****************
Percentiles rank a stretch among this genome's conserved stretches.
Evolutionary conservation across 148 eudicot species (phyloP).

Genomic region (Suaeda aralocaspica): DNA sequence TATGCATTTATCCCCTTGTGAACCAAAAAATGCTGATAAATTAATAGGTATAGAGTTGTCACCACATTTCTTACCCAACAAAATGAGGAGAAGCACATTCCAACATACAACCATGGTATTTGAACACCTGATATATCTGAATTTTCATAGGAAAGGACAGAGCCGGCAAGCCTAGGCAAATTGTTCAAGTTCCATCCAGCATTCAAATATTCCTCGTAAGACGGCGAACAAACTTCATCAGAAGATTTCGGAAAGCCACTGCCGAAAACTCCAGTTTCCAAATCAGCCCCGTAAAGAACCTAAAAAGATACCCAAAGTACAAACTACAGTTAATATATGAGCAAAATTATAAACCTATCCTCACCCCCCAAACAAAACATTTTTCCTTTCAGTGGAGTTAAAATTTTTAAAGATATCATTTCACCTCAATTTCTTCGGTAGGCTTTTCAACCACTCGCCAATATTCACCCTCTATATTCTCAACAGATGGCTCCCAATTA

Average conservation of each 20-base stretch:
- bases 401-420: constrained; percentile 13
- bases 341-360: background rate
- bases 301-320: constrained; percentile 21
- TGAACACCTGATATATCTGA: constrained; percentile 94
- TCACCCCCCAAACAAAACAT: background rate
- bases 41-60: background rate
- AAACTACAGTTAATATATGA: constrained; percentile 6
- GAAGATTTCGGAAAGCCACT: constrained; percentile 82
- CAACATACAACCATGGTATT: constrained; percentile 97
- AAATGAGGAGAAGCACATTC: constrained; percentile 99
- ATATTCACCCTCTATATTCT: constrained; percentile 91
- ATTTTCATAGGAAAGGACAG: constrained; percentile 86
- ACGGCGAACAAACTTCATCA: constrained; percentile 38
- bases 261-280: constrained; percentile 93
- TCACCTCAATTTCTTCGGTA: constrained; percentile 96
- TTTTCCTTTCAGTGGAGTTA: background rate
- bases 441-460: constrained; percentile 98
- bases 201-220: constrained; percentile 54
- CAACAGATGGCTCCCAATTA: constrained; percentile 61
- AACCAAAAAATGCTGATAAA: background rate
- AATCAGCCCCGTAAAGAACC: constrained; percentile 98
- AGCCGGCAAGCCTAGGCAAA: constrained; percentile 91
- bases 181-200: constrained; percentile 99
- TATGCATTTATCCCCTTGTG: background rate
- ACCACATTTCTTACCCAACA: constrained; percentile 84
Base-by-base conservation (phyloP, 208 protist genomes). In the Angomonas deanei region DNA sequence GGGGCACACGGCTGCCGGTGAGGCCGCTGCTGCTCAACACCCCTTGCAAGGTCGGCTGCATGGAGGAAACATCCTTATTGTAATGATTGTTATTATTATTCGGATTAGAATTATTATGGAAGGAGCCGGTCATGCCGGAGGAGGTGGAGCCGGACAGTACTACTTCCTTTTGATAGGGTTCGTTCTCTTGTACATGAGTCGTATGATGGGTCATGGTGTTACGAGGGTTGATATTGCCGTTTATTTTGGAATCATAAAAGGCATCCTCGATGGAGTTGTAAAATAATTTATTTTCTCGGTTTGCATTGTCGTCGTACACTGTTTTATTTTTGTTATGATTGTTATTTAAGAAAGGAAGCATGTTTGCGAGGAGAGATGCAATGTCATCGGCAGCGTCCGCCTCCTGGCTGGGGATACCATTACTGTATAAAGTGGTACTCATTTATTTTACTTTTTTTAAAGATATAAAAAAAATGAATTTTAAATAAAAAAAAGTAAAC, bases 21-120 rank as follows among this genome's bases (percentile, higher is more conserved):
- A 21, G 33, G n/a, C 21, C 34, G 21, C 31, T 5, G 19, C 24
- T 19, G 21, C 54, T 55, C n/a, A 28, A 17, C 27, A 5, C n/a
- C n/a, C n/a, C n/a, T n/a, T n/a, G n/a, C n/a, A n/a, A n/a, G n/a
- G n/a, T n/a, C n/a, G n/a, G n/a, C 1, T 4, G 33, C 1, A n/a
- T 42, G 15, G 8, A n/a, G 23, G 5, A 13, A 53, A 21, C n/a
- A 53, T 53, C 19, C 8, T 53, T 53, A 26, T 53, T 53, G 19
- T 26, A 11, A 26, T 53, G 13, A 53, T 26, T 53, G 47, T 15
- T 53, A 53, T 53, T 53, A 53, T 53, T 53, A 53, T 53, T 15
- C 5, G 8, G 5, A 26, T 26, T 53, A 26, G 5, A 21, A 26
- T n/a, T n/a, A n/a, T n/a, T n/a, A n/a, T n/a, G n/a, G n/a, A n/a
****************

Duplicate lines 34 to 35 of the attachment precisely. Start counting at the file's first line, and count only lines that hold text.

- G n/a, T n/a, C n/a, G n/a, G n/a, C 1, T 4, G 33, C 1, A n/a
- T 42, G 15, G 8, A n/a, G 23, G 5, A 13, A 53, A 21, C n/a